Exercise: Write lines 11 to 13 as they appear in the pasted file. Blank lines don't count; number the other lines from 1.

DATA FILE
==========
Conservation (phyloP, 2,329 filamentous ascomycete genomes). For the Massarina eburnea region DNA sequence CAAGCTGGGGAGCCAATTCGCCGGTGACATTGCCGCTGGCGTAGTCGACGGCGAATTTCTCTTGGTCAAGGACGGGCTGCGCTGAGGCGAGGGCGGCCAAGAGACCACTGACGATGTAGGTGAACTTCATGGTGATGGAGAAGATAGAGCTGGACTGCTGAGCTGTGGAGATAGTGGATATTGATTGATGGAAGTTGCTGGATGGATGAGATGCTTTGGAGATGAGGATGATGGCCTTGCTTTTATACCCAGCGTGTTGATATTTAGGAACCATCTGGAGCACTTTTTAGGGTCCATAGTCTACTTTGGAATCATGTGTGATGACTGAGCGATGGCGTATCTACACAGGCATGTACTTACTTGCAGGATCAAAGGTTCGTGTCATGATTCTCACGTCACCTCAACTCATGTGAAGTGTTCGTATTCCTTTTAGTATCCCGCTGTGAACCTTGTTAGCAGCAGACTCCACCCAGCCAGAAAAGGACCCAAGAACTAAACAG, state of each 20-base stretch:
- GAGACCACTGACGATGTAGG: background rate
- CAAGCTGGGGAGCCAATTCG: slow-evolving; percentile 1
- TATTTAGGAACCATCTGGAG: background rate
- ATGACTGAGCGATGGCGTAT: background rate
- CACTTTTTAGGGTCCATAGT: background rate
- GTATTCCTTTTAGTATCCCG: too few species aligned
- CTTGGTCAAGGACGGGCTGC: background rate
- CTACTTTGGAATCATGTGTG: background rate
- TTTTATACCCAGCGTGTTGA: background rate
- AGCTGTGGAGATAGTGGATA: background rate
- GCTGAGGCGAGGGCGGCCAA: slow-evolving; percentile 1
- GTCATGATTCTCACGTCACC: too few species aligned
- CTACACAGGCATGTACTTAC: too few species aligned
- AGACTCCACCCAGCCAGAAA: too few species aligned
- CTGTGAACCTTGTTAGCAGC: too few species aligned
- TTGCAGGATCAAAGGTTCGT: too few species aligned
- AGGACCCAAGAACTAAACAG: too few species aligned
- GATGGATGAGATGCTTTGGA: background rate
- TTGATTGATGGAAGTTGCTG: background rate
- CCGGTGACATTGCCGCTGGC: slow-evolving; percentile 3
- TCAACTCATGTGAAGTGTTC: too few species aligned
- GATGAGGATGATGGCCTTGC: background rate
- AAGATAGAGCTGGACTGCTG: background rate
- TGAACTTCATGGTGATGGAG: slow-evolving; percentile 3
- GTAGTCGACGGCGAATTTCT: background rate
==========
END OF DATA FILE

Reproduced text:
- AGCTGTGGAGATAGTGGATA: background rate
- GCTGAGGCGAGGGCGGCCAA: slow-evolving; percentile 1
- GTCATGATTCTCACGTCACC: too few species aligned